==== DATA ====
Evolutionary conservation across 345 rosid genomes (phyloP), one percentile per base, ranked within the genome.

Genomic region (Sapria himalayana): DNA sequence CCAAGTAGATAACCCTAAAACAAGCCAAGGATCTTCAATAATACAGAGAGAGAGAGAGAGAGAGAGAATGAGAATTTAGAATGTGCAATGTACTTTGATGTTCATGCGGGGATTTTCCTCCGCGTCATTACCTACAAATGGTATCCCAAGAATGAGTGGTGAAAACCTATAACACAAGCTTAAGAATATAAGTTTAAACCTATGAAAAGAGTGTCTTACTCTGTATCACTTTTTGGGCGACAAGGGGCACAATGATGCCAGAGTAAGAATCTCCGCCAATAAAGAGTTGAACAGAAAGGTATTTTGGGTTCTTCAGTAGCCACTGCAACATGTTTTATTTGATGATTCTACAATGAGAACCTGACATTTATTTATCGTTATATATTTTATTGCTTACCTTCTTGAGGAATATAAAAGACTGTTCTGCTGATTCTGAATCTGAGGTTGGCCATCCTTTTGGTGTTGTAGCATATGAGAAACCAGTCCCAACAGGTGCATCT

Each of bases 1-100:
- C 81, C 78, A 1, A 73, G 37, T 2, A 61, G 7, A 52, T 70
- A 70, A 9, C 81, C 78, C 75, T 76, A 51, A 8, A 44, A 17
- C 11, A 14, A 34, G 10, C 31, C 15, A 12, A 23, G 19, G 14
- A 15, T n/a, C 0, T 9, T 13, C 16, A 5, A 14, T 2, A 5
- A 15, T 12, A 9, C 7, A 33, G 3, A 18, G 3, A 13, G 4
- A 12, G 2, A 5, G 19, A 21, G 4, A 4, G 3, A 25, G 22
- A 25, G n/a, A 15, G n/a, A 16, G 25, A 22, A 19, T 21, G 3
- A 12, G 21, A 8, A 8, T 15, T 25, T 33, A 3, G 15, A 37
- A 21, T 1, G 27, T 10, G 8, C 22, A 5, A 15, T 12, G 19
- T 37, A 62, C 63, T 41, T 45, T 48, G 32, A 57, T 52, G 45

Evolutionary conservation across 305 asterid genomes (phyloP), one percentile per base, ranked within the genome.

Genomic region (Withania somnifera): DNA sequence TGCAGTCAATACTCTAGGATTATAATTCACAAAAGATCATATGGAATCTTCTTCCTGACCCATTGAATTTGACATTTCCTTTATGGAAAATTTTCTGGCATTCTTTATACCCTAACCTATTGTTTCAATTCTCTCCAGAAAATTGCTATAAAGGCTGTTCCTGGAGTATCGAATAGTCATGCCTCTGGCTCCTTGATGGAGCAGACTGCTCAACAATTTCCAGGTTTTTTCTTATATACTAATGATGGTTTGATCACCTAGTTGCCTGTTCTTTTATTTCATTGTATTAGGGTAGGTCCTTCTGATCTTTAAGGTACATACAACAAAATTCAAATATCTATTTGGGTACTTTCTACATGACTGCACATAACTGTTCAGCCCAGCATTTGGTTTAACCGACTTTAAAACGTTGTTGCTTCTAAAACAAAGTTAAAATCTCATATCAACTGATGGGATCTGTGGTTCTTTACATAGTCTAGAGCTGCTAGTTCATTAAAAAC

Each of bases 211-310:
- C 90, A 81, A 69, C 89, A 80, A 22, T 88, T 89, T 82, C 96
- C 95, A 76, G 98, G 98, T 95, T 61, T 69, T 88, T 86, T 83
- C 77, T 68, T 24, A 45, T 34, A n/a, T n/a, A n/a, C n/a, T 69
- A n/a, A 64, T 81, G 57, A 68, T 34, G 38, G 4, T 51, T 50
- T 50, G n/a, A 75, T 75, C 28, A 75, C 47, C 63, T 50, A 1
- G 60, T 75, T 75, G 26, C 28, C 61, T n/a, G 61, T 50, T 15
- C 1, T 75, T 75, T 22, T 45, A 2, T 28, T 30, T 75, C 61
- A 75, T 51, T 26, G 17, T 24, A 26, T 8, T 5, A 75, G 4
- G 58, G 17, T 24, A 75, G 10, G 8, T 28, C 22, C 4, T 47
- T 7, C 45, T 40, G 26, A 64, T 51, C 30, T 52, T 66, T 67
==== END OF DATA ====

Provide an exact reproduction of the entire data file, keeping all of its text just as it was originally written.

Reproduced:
Evolutionary conservation across 345 rosid genomes (phyloP), one percentile per base, ranked within the genome.

Genomic region (Sapria himalayana): DNA sequence CCAAGTAGATAACCCTAAAACAAGCCAAGGATCTTCAATAATACAGAGAGAGAGAGAGAGAGAGAGAATGAGAATTTAGAATGTGCAATGTACTTTGATGTTCATGCGGGGATTTTCCTCCGCGTCATTACCTACAAATGGTATCCCAAGAATGAGTGGTGAAAACCTATAACACAAGCTTAAGAATATAAGTTTAAACCTATGAAAAGAGTGTCTTACTCTGTATCACTTTTTGGGCGACAAGGGGCACAATGATGCCAGAGTAAGAATCTCCGCCAATAAAGAGTTGAACAGAAAGGTATTTTGGGTTCTTCAGTAGCCACTGCAACATGTTTTATTTGATGATTCTACAATGAGAACCTGACATTTATTTATCGTTATATATTTTATTGCTTACCTTCTTGAGGAATATAAAAGACTGTTCTGCTGATTCTGAATCTGAGGTTGGCCATCCTTTTGGTGTTGTAGCATATGAGAAACCAGTCCCAACAGGTGCATCT

Each of bases 1-100:
- C 81, C 78, A 1, A 73, G 37, T 2, A 61, G 7, A 52, T 70
- A 70, A 9, C 81, C 78, C 75, T 76, A 51, A 8, A 44, A 17
- C 11, A 14, A 34, G 10, C 31, C 15, A 12, A 23, G 19, G 14
- A 15, T n/a, C 0, T 9, T 13, C 16, A 5, A 14, T 2, A 5
- A 15, T 12, A 9, C 7, A 33, G 3, A 18, G 3, A 13, G 4
- A 12, G 2, A 5, G 19, A 21, G 4, A 4, G 3, A 25, G 22
- A 25, G n/a, A 15, G n/a, A 16, G 25, A 22, A 19, T 21, G 3
- A 12, G 21, A 8, A 8, T 15, T 25, T 33, A 3, G 15, A 37
- A 21, T 1, G 27, T 10, G 8, C 22, A 5, A 15, T 12, G 19
- T 37, A 62, C 63, T 41, T 45, T 48, G 32, A 57, T 52, G 45

Evolutionary conservation across 305 asterid genomes (phyloP), one percentile per base, ranked within the genome.

Genomic region (Withania somnifera): DNA sequence TGCAGTCAATACTCTAGGATTATAATTCACAAAAGATCATATGGAATCTTCTTCCTGACCCATTGAATTTGACATTTCCTTTATGGAAAATTTTCTGGCATTCTTTATACCCTAACCTATTGTTTCAATTCTCTCCAGAAAATTGCTATAAAGGCTGTTCCTGGAGTATCGAATAGTCATGCCTCTGGCTCCTTGATGGAGCAGACTGCTCAACAATTTCCAGGTTTTTTCTTATATACTAATGATGGTTTGATCACCTAGTTGCCTGTTCTTTTATTTCATTGTATTAGGGTAGGTCCTTCTGATCTTTAAGGTACATACAACAAAATTCAAATATCTATTTGGGTACTTTCTACATGACTGCACATAACTGTTCAGCCCAGCATTTGGTTTAACCGACTTTAAAACGTTGTTGCTTCTAAAACAAAGTTAAAATCTCATATCAACTGATGGGATCTGTGGTTCTTTACATAGTCTAGAGCTGCTAGTTCATTAAAAAC

Each of bases 211-310:
- C 90, A 81, A 69, C 89, A 80, A 22, T 88, T 89, T 82, C 96
- C 95, A 76, G 98, G 98, T 95, T 61, T 69, T 88, T 86, T 83
- C 77, T 68, T 24, A 45, T 34, A n/a, T n/a, A n/a, C n/a, T 69
- A n/a, A 64, T 81, G 57, A 68, T 34, G 38, G 4, T 51, T 50
- T 50, G n/a, A 75, T 75, C 28, A 75, C 47, C 63, T 50, A 1
- G 60, T 75, T 75, G 26, C 28, C 61, T n/a, G 61, T 50, T 15
- C 1, T 75, T 75, T 22, T 45, A 2, T 28, T 30, T 75, C 61
- A 75, T 51, T 26, G 17, T 24, A 26, T 8, T 5, A 75, G 4
- G 58, G 17, T 24, A 75, G 10, G 8, T 28, C 22, C 4, T 47
- T 7, C 45, T 40, G 26, A 64, T 51, C 30, T 52, T 66, T 67